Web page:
If you're going to run the country on renewable energy, you're going to have to store it somewhere.

That basic fact, along with improving technology and increased government support for batteries and ultracapacitors to help do the job, could push the grid storage market for those devices from a projected $1.5 billion market by 2012 to $8.3 billion by 2016, according to a NanoMarkets report released Friday.

And the research firm wasn't above picking out a few technologies – lead carbon, sodium sulfur and flow batteries for grid storage, as well as new ultracapacitor-enhanced lead acid batteries – as potential leaders in the field.

There's a simple reason for optimism in grid storage – renewable energy sources like solar and wind power, which can't be scheduled in advance, will need storage before they can be integrated into the grid in any big way.

"Current national and international goals for alternative energy deployment will not be met without extensive new storage capability," the report states.

Right now, almost all utility energy storage consists of pumped hydro – the old-fashioned method of pumping water uphill with cheap, off-peak electricity, then letting it flow downhill to spin a turbine and generate power when demand is high.

But only so many sites are suitable for pumped hydro, limiting their use. The same goes for compressed air storage, or pumping air into underground caverns and then releasing it to boost a turbine's efficiency (see Startup ES&P to Store Electricity in the Air).

Batteries, on the other hand, can be put pretty much anywhere. But there are tradeoffs. For example, sodium sulfur batteries – now the most common type of battery used for grid storage – need to operate at very high temperatures, making them unsuitable for installation at homes or businesses (see Green Light post).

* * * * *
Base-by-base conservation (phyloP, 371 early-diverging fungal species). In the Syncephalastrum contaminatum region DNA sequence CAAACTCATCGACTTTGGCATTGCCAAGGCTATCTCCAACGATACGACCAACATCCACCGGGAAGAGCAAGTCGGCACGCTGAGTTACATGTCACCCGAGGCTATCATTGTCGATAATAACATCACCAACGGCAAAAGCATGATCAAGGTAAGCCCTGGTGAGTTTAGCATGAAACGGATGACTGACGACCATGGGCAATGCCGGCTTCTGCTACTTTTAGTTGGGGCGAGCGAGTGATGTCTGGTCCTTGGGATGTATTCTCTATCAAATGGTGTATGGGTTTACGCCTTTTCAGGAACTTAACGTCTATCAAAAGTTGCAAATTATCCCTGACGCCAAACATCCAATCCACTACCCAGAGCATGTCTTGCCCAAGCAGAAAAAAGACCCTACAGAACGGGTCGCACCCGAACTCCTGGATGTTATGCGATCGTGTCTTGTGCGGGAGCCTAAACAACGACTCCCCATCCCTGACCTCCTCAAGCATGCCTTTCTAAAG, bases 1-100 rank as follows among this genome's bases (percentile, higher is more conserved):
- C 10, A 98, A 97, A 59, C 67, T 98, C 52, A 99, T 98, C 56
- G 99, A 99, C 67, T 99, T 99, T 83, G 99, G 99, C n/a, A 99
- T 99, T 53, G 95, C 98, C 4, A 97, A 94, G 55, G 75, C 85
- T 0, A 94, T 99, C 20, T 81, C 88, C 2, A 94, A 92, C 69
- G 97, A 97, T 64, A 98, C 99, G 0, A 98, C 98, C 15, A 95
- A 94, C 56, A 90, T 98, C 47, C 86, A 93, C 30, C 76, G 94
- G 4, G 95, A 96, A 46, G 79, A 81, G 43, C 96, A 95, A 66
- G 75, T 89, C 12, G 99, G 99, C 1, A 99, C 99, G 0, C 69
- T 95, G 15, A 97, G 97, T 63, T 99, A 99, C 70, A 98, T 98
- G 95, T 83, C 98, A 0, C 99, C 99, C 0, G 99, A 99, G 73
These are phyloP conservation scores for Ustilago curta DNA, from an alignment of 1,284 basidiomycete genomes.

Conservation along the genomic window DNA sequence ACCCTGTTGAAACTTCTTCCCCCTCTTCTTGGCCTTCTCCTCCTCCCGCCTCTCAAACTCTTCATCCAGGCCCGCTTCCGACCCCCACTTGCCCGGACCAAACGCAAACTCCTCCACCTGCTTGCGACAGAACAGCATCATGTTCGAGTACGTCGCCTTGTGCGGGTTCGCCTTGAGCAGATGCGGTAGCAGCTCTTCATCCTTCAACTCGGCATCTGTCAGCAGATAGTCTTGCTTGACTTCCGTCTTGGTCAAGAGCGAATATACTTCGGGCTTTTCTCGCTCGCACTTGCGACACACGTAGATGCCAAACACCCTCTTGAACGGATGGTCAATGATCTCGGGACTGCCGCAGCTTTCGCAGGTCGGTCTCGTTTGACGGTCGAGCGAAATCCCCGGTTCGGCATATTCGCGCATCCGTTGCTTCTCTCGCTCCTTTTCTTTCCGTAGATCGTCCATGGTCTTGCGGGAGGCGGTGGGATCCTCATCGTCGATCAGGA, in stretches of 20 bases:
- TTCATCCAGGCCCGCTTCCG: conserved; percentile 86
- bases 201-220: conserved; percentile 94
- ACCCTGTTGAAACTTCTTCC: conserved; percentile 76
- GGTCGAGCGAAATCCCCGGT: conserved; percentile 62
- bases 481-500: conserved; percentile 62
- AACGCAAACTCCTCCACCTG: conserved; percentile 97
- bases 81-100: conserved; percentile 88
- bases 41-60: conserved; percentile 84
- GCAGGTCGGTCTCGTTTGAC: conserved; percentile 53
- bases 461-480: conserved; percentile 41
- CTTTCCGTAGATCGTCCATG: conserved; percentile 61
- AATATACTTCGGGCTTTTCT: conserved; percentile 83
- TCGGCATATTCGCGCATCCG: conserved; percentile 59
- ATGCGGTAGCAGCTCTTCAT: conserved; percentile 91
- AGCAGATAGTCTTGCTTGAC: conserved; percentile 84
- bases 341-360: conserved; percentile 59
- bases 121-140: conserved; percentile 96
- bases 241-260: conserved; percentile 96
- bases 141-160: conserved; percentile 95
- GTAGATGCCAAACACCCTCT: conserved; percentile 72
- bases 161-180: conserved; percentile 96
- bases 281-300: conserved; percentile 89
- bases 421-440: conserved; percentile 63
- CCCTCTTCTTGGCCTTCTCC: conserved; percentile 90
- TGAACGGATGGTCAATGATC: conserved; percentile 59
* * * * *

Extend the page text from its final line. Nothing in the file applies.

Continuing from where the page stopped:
But their relatively high efficiency and long lifespan makes them a popular choice right now. Key manufacturer NGK Insulators has installed them in storage projects with utilities including American Electric Power (NYSE: AEP), Xcel Energy and Tokyo Electric Power Co. (see Batteries for the Grid and GridPoint to Manage Wind Power Battery Storage).

General Electric is working on its own large-scale sodium sulfur batteries, though it's concentrating first on making them for hybrid trains (see GE Aims At Energy Storage For Trains, Grid).

Flow batteries, which share some characteristics of fuel cells, also seem well suited for grid storage, and are likely to increase their share of the grid storage market to about $510 million by 2016, NanoMarkets predicted.

Companies such as Deeya Energy, ZBB Energy Corp and Premium Power are making large-scale flow batteries (see ZBB Seeks DOE Dollars to Expand Flow Battery Production).

Lithium-ion batteries could eventually take their place for grid storage, if the industry's growth in the vehicles and consumer electronics markets can yield technological improvements – and economies of scale – that can bring their price down, some analysts predict (see Top Ten Smart Grid: Energy Storage).

Ideas include neighborhood storage devices or using semi-depleted car batteries for storing electricity at homes or businesses. One of the early growth areas for grid storage will be harnessing building backup power systems to meet peak demand loads, NanoMarkets predicted.

On the other hand, the old-fashioned lead acid battery chemistry could find new life in high-tech grid storage applications, NanoMarkets reported. Specifically, it pointed to lead carbon batteries and "ultrabatteries."

Axion Power International Inc. and Exide Technologies are among the makers of such advanced lead acid batteries that are testing their abilities in grid storage pilot projects (see Axion's Lead Carbon Batteries: Sweet Spot for Micro-Hybrid Vehicles?)

Ultrabatteries, which combine the cheap ubiquity of lead acid chemistries with the fast discharge abilities of ultracapacitors, could also show promise, and should be "fully commercialized in a five-to-eight-year timeframe," NanoMarkets reported.

Ultracapacitors could also fit a few niche applications, such as frequency control and regenerative braking for trains, NanoMarkets predicted. Those two markets could be as large as $1.1 billion by 2016, it predicted (see Maxwell Ultracapacitors to Capture Subway Braking Power).

Commercial-scale grid storage projects could get a boost if a bill proposed by U.S. Sen. Ron Wyden (D-Ore.) is passed. The bill would give tax credits for investing in grid-focused energy storage projects similar to those now available for renewable energy projects (see Energy Bill Could Boost Storage Technologies).